Firstly, a well-known and well-reproducible structure (Indium thin oxide (ITO)/poly-3,4-ethylenedioxythiophene:poly(styrenesulfonate) (PEDOT:PSS)/poly(3-ethylenedioxy)(P3HT) blended with [6,6]-phenyl C61 butyric acid methyl ester(PC60BM)/Aluminum(Al)) is considered as a reference system. However, since only the optical absorption of the organic absorber is considered as an upper limit for photo-generated carriers, the result of this systematic simulation can be directly investigated for the analysis of other material systems.
Several processes influence the performance of OSCs, such as light absorption, exciton diffusion and dissociation, free charge carrier losses, and finally, charge carrier collection at contact [11]. Thus, simplifications of such mechanisms introduce a huge inconsistency between simulation and experimental measurements. To represent a more realistic picture and in order to compare the impact of the different loss mechanisms, we performed systematic analysis for the key parameters and physical processes that play the main role in the assumed physical model.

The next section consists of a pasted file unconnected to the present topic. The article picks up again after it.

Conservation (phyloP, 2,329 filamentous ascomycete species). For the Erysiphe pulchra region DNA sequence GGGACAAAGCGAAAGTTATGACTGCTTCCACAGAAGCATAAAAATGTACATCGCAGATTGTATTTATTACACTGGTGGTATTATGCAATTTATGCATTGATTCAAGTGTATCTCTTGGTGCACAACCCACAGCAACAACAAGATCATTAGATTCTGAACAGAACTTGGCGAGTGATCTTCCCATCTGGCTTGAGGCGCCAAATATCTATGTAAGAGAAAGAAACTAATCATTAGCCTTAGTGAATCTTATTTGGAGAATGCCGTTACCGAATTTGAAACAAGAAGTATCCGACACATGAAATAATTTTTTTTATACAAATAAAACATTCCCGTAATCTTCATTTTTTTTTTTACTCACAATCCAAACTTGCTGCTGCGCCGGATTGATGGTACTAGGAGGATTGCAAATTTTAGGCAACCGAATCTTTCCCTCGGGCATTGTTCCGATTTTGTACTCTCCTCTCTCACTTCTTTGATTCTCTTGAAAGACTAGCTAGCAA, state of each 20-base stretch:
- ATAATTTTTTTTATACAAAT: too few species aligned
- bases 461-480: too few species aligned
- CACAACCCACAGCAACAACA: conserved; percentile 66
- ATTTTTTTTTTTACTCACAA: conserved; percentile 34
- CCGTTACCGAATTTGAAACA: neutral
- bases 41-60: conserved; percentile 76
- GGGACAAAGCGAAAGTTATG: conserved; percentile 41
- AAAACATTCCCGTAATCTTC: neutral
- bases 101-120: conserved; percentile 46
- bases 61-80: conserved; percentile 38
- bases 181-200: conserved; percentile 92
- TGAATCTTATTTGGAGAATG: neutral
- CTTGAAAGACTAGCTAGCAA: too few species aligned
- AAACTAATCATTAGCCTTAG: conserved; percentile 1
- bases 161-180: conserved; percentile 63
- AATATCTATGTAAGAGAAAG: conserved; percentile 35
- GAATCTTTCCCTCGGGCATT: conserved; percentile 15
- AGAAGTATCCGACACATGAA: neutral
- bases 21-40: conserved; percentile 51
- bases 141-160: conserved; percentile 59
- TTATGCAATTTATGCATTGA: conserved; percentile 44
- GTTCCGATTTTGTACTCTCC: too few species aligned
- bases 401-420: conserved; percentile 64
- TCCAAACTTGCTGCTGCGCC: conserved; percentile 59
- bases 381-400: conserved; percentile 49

In particular, we investigated an approach that was able to provide insight into loss mechanisms by modeling the cell from simple to more advanced theoretical calculations. We started to calculate the efficiency limits of organic bulk heterojunction solar cells by assuming extraordinary optimum material properties and ideal conditions. Then we quantified the inconsistency between theory and experiment with associated physical processes and material parameters that influence and limit the PCE of the cell. Detailed qualitative analysis of the simulated PCE map shows to what extent the structure and material properties modification of organic material could directly influence the PCE. This can be used as a guideline to simulate the device more accurately depending on opto-electrical properties of organic material in one hand, and to direct experimentalists to develop and design optimized organic material to maximize avoidable losses toward higher device performance on the other hand. The generality of our approach for investigating a typical range of physical parameters and fundamental physical processes in our calculations do not only apply the obtained results to the organic based systems but also to other novel thin-film technologies and materials such as perovskite-based solar cells.